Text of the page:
THE ASSASSINATION OF JESSE JAMES BY THE COWARD ROBERT FORD directed by Andrew Dominik (USA, 2007)
Brad Pitt is the star attraction of the movie but, as the full title suggests, the main focus is on the cowardly act of betrayal by Robert Ford. Ford is played by Casey Affleck who is kid brother to Ben and looks like a young David Byrne. He is perfect in the role of nerdy wannabe outlaw.
Anyone expecting an action packed yarn will be disappointed. You only have to hear the score by Nick Cave & Warren Ellis to get the languid and melancholy mood. By the time we see what remains of the James Gang, they are a spent force. After one last hold up the only way is down.
The brothers Frank (Sam Shepherd) and Jesse are estranged and the law is tightening its net. Jesse at 34 is a shadow of his former self and no longer the dynamic man of action whose daring deeds led to his mythical status and notoriety.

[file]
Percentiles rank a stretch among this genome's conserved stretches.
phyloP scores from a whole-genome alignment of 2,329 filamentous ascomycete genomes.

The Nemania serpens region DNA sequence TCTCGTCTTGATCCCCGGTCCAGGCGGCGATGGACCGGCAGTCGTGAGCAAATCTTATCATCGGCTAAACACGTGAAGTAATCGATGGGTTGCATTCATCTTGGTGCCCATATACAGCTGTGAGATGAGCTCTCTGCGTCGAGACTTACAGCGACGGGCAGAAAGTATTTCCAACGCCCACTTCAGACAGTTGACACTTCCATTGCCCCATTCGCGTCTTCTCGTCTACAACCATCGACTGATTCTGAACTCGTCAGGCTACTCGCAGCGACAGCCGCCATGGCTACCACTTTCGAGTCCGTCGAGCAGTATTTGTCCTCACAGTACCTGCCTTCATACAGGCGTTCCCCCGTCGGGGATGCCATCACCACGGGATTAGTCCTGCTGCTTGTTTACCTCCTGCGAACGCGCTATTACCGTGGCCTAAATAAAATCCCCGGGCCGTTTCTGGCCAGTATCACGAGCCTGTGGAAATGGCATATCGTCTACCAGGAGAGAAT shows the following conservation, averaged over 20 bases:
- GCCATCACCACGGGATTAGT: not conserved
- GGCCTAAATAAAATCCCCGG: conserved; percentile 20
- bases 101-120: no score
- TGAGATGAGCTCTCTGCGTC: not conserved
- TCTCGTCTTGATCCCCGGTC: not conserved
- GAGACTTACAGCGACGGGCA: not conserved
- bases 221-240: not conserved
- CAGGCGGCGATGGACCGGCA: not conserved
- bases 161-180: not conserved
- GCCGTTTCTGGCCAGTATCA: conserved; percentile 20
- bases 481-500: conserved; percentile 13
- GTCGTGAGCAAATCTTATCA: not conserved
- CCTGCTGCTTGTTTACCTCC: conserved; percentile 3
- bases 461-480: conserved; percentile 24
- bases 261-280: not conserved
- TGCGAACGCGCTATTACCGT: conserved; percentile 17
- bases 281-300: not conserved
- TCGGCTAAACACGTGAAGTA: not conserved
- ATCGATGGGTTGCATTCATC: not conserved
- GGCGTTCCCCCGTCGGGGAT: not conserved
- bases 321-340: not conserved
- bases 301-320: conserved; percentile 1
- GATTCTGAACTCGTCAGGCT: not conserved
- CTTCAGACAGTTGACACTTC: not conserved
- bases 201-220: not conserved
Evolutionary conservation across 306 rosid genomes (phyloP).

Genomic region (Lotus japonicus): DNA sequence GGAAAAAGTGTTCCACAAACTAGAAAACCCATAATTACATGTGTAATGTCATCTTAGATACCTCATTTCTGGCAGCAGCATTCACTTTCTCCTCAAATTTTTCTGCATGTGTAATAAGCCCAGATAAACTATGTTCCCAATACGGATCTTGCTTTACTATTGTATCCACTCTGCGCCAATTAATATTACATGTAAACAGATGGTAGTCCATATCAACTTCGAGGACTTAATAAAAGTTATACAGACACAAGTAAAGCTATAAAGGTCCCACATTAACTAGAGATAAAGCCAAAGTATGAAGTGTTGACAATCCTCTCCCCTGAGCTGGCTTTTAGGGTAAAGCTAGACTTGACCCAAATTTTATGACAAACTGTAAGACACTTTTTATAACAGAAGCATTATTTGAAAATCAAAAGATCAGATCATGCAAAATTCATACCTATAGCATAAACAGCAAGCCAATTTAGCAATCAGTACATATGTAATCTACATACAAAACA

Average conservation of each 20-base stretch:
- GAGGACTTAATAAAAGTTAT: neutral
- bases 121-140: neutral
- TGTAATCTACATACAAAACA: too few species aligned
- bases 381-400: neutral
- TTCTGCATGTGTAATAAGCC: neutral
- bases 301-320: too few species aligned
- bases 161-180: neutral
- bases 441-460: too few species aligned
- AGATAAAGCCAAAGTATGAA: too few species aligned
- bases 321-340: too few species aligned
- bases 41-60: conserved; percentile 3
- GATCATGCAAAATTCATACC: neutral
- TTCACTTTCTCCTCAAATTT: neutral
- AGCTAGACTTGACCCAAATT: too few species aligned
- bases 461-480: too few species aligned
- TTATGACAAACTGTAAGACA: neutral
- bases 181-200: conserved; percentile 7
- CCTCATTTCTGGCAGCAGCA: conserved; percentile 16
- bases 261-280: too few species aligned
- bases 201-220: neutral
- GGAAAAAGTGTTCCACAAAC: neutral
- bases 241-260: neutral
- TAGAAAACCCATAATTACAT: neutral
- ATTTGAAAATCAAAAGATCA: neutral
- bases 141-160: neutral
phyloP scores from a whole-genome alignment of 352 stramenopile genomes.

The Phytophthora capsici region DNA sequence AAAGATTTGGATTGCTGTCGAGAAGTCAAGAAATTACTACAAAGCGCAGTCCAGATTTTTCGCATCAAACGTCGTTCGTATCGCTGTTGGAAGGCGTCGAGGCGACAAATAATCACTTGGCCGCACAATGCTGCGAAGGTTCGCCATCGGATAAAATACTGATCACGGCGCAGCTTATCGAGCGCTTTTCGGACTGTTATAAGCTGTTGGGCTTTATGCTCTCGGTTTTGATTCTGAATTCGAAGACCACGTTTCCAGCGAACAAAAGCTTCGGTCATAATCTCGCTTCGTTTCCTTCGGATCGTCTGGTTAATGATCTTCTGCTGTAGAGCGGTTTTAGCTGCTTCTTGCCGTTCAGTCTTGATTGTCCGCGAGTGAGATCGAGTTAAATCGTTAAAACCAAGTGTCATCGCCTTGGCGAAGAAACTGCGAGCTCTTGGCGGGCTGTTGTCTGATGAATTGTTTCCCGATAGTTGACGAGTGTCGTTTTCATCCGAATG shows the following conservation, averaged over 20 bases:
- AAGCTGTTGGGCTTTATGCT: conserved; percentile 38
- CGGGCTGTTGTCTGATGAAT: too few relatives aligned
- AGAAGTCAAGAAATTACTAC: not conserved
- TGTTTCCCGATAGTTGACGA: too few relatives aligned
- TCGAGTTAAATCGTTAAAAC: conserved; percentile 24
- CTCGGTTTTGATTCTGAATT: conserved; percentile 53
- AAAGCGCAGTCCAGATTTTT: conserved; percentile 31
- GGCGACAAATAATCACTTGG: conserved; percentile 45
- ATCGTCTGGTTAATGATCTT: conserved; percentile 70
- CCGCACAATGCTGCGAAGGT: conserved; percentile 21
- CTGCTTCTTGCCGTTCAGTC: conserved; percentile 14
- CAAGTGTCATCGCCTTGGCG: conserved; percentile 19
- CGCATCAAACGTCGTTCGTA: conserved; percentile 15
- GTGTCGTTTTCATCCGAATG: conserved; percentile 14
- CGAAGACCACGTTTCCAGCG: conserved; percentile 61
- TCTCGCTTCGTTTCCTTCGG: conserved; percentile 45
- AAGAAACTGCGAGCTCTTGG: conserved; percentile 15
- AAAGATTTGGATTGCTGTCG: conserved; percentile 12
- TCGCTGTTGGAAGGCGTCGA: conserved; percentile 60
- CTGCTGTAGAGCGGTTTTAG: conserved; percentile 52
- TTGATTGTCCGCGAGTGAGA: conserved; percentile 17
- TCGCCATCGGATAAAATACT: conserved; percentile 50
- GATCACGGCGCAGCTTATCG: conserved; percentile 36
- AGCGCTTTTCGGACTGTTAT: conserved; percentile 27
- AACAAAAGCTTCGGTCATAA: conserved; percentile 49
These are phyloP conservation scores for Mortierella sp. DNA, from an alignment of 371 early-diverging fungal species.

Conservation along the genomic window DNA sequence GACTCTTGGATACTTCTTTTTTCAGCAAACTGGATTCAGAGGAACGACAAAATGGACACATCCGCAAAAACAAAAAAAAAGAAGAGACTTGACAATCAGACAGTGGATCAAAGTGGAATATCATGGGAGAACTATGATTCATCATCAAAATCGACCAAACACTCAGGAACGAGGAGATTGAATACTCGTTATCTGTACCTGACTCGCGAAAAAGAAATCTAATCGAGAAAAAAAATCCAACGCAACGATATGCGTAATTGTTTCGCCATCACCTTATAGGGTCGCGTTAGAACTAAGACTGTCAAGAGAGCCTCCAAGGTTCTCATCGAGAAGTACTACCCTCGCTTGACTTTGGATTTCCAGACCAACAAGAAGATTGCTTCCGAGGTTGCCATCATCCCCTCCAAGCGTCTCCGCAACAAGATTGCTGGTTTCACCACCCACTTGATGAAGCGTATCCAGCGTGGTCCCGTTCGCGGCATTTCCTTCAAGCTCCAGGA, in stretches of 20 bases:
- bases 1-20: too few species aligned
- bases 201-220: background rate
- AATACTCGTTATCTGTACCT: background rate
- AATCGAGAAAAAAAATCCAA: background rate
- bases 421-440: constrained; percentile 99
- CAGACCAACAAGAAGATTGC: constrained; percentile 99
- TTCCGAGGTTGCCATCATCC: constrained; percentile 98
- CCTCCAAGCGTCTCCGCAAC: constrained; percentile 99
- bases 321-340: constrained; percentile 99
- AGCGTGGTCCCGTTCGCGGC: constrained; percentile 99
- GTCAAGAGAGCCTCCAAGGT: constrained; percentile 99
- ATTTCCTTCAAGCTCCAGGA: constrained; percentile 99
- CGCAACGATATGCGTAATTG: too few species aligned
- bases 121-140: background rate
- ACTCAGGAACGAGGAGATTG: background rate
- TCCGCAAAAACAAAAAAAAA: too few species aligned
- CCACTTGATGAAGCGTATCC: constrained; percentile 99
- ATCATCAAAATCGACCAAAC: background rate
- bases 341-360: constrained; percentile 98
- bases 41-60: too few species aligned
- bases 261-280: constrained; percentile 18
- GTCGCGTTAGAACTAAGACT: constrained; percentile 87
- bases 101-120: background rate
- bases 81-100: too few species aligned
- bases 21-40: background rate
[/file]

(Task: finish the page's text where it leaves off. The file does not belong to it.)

Usually I hate the use of a voiceover for anything more than an initial scene setting. In Scorsese’s Goodfellas and Casino, for example, this device struck me as intrusive and superfluous. In The Assassination of Jesse James however the poetic language , beautifully spoken by Scottish actor Hugh Ross, adds to the narrative of this elegiac western.
The screenplay as a whole, from the novel by Ron Hansen, is superbly judged as is the cinematography by Roger Deakens which gives the epic landscape a strangely claustrophobic atmosphere.
It’s a shade too long and the cameo performance by Nick Cave singing the Ballad of Jesse James looks out of place but overall this is a remarkably assured directorial work by Andrew Dominik. He recognises that you can create dramatic tension in a movie even when you know exactly how it will end.